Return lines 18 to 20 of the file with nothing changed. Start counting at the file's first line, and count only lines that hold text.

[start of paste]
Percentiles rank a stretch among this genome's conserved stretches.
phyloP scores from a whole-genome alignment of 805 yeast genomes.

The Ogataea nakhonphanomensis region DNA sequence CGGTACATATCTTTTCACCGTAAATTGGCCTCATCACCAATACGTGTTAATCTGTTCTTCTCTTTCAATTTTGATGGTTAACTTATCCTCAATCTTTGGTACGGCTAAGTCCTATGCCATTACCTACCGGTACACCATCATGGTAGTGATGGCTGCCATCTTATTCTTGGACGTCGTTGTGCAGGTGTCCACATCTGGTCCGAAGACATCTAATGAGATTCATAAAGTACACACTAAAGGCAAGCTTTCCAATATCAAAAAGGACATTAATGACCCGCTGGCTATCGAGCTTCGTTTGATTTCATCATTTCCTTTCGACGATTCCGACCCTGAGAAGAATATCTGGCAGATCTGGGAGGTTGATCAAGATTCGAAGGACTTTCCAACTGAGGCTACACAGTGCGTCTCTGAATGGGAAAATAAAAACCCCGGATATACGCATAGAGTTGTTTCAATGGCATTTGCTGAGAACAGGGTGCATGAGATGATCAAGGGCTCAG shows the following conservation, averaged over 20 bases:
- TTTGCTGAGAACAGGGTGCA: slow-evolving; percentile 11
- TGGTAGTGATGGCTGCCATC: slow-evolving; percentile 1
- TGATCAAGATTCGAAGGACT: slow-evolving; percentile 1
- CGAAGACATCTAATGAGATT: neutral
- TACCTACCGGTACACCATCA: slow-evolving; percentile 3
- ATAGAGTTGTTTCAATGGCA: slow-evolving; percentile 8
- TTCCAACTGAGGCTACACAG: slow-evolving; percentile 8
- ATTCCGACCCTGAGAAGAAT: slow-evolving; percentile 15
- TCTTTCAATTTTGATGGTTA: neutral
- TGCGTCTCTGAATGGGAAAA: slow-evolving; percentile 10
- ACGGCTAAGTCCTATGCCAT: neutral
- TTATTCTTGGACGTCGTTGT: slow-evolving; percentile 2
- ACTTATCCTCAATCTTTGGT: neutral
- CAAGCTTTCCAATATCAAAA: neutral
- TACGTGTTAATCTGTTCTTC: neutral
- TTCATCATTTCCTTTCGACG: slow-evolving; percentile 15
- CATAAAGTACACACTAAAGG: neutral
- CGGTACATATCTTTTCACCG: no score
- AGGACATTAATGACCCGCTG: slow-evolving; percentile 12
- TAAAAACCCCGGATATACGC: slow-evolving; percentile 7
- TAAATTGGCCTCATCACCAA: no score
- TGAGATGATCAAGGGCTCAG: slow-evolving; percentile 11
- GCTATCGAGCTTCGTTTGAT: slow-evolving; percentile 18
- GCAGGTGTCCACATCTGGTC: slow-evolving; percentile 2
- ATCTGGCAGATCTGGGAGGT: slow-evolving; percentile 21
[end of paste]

- TACGTGTTAATCTGTTCTTC: neutral
- TTCATCATTTCCTTTCGACG: slow-evolving; percentile 15
- CATAAAGTACACACTAAAGG: neutral